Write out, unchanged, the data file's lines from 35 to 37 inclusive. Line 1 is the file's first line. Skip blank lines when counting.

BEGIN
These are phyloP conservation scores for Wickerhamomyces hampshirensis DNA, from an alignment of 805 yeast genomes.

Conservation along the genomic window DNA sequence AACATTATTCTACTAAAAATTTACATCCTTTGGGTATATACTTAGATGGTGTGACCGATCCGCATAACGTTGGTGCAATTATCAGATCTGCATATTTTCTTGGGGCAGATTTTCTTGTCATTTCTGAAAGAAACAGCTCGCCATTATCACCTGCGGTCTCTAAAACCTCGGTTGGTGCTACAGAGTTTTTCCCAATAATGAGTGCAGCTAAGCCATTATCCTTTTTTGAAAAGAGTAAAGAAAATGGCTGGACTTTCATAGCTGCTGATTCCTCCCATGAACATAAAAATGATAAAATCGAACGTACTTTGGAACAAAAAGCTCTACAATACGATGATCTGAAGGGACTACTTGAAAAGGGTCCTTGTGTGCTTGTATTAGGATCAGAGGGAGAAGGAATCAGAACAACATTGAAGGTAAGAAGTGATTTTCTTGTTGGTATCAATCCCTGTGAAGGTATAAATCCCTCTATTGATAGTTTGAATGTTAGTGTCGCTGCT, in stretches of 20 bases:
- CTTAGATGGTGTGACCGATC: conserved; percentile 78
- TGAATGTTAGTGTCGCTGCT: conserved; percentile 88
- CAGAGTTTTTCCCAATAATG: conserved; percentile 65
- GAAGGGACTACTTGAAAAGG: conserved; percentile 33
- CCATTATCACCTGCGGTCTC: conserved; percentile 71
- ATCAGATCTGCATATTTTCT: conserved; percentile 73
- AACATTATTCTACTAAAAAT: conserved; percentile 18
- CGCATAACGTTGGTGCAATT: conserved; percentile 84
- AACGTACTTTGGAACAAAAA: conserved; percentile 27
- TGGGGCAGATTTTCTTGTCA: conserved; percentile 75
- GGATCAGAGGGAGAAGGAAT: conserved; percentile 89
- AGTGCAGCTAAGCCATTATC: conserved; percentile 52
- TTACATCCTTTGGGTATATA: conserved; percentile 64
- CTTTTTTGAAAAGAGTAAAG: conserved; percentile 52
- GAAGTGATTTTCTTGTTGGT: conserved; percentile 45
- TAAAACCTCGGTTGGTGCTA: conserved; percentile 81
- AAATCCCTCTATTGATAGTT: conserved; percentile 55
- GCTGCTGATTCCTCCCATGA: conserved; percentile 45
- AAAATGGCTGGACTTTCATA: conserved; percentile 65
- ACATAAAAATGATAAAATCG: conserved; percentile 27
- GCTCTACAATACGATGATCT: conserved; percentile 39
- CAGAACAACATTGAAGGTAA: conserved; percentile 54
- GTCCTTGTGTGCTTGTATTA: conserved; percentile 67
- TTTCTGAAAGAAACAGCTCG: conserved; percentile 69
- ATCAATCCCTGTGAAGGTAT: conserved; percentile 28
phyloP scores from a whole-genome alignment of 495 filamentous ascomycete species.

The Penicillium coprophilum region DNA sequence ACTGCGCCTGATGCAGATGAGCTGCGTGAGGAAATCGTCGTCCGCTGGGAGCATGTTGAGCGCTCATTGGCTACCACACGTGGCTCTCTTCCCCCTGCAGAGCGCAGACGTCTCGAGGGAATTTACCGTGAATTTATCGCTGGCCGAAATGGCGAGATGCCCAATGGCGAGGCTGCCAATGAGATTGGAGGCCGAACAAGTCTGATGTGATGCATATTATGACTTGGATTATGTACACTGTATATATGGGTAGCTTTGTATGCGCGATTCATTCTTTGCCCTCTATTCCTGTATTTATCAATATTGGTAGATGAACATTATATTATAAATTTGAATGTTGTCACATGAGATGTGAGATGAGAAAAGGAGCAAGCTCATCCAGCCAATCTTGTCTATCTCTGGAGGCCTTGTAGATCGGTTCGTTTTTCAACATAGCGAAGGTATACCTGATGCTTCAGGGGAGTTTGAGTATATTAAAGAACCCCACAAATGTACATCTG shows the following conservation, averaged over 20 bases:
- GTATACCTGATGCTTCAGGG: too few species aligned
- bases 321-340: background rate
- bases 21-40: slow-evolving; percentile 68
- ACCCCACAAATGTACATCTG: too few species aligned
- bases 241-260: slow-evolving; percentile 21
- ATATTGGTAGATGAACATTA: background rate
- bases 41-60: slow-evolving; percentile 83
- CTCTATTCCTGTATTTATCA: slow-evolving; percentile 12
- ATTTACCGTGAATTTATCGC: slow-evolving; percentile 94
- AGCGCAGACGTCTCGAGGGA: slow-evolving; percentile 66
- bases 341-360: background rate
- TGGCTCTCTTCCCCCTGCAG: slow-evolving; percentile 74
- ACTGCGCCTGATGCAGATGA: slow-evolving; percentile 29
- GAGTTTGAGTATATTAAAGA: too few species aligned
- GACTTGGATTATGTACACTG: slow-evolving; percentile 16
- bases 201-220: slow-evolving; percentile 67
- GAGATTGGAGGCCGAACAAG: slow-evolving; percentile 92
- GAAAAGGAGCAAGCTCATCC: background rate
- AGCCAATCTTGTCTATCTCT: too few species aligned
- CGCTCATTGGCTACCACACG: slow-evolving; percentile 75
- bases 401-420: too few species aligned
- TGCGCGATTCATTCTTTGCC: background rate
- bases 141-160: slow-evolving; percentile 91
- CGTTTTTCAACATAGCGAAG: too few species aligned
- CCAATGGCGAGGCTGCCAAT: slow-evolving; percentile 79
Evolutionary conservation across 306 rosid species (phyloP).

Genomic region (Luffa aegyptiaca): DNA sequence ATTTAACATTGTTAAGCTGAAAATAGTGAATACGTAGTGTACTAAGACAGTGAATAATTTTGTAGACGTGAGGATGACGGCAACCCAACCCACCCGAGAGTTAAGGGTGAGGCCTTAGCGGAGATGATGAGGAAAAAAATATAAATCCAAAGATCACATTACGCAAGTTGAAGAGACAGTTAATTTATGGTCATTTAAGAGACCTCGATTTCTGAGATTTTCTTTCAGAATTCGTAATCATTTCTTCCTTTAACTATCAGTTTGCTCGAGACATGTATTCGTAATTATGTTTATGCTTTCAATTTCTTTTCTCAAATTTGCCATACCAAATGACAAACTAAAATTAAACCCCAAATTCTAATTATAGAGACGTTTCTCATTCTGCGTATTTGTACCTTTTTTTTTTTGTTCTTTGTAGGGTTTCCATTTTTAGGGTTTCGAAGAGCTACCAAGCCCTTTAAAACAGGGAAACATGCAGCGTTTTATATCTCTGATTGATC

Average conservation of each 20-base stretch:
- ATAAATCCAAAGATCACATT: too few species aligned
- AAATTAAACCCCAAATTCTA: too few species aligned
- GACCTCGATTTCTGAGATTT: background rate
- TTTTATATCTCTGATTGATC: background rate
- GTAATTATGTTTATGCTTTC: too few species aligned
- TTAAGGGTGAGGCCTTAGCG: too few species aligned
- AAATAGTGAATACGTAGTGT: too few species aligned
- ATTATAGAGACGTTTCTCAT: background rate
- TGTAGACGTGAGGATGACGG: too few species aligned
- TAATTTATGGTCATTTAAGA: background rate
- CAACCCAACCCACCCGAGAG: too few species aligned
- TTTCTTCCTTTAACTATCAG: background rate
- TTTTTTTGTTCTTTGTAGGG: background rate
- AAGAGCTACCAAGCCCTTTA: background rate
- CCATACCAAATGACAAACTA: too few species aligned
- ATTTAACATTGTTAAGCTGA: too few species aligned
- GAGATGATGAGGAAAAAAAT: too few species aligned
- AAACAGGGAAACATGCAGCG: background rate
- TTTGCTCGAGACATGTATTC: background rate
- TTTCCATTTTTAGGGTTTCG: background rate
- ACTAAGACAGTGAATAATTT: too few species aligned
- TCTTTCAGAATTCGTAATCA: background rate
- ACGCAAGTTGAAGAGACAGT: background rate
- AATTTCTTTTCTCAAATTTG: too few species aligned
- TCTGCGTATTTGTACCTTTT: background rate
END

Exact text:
- ATATTGGTAGATGAACATTA: background rate
- bases 41-60: slow-evolving; percentile 83
- CTCTATTCCTGTATTTATCA: slow-evolving; percentile 12